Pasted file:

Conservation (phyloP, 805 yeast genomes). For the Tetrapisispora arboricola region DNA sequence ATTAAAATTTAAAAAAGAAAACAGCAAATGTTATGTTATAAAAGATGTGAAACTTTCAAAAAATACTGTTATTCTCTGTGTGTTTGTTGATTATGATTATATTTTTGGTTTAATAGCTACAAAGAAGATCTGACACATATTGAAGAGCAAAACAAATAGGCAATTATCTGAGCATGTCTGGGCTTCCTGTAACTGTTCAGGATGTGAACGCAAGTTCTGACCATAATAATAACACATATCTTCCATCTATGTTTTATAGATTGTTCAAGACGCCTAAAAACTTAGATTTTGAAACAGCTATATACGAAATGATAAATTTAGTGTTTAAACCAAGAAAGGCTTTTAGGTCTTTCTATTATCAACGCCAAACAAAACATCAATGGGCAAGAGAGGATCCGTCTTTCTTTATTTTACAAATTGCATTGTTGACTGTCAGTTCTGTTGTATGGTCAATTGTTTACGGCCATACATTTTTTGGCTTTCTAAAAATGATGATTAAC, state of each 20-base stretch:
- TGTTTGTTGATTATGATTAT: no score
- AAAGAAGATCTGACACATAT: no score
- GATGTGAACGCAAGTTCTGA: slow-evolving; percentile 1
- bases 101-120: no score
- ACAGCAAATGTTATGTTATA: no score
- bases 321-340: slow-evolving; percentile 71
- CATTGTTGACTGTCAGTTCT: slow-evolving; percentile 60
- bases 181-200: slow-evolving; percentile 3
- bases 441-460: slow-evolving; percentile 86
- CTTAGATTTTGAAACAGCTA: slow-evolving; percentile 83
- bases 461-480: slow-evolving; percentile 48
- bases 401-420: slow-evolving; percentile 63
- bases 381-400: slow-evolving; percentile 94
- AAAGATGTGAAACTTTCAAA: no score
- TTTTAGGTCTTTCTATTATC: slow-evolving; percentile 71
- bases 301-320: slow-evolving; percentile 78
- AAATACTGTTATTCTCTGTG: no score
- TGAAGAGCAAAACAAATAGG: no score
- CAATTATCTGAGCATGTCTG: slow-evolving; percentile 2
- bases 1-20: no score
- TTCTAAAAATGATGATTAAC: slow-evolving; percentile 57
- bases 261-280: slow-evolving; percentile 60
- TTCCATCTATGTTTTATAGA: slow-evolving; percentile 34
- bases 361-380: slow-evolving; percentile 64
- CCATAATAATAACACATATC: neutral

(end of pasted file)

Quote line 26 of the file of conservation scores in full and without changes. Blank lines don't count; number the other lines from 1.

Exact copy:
- CCATAATAATAACACATATC: neutral